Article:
Time running out for regional centres to reach 90% before orange light turns on

By James Perry

Ruapehu District has one of the lowest Covid vaccination rates in the country but on December 30 will join the rest of the country, bar Northland, in the Orange Light setting. 

That could see an influx of visitors to the region, which boasts a special landscape that attracts both summer and winter visitors.

Under Orange, that will allow the hospitality industry to open without limits, provided it uses the My Vaccine Pass. 

Elijah Pue, of Ngāti Rangi, a councillor on Ruapehu District Council, says the region is working hard to lift the vaccine rate, which sits below 80% double jabbed, but he is still wary of the potential danger an influx of visitors to the region's trout fishing, or hiking trails can bring.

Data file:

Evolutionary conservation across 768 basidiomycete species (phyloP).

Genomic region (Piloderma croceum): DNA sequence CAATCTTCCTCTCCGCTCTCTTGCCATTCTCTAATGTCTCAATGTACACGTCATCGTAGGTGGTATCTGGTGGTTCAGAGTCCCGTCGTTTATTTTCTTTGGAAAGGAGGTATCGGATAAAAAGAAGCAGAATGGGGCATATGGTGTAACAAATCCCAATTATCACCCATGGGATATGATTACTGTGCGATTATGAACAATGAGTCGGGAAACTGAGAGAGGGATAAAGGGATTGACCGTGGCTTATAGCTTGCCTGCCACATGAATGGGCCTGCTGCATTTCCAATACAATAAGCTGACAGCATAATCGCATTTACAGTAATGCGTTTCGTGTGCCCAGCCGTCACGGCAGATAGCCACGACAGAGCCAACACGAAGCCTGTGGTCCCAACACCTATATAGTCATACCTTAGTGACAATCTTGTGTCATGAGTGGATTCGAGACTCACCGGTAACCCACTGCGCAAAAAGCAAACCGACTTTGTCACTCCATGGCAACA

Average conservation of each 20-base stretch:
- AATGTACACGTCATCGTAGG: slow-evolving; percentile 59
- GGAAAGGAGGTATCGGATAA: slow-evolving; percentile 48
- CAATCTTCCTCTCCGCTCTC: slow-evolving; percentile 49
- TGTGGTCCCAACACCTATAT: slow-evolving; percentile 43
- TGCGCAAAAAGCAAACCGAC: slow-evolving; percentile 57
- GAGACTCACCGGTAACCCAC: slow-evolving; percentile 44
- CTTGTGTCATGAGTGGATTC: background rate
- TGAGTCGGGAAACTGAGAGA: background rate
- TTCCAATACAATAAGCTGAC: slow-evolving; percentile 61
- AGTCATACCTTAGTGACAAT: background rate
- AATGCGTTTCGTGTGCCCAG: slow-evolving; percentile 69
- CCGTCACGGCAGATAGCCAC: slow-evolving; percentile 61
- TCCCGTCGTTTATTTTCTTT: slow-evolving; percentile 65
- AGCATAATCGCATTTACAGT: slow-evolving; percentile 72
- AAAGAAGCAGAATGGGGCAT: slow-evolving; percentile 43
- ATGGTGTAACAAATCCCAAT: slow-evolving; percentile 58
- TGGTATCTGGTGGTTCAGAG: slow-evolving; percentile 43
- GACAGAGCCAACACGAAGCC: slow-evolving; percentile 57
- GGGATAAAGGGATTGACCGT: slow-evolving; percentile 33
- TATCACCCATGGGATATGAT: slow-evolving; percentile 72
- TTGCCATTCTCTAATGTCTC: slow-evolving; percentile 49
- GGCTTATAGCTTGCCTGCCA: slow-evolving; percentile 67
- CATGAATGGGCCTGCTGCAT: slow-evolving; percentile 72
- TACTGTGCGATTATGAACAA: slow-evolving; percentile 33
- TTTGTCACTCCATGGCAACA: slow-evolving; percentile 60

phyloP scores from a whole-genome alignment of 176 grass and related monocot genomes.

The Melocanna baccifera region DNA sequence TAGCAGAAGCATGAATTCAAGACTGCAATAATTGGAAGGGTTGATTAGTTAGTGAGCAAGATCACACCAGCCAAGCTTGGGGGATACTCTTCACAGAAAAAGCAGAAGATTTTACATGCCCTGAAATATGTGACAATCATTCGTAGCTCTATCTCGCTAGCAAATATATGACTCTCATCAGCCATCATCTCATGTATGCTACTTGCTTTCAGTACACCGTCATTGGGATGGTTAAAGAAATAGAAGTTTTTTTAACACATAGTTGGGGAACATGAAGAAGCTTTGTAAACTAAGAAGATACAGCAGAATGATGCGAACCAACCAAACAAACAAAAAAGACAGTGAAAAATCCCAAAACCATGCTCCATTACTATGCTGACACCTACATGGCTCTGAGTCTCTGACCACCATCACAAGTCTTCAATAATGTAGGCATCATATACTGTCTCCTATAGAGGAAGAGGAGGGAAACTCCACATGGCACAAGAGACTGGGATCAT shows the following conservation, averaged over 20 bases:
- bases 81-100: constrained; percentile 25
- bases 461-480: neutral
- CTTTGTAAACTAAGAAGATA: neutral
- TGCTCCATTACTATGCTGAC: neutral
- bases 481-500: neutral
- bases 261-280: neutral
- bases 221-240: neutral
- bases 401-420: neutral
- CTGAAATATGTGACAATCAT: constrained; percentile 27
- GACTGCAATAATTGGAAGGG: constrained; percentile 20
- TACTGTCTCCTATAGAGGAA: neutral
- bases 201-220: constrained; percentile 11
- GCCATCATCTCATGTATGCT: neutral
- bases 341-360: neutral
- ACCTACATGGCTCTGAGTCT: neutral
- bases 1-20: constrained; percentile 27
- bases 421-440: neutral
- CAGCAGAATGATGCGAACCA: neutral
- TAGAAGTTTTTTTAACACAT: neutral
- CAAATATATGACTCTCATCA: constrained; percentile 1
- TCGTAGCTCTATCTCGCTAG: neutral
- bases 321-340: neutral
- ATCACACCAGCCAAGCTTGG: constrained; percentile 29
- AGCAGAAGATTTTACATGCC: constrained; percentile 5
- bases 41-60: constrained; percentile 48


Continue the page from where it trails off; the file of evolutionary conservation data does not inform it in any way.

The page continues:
"Yes, it's big around Ruapehu, the tourists that come during summer and winter, but they need to come safely, wearing masks, with the scanner app, a vaccine pass and all of those things to keep the locals safe. Don't bring the virus to Ruapehu," he urges potential visitors.

Going to the people

He says the local iwi collective, Te Ranga Tupua, made up of iwi groups from around the wider Whanganui area, has been working hard to get as many people along the Whanganui River vaccinated as possible.

"We don't want people to come to us, we're going to the people to vaccinate. We're also supporting families so they're prepared if the virus makes its way to their families,"  Pue says.

He was speaking to Te Ao Mārama before the government's announcement. Pue says moving the region out of Red too soon could be too risky before the Te Ranga Tupua teams can complete the job.

"if the Māori vaccination rate doesn't get to 90%, we don't want to move from the red light. That's our challenge to the government: Don't only look at the general public to get to 90%, Māori need to get to 90% as well. That is where the focus needs to be."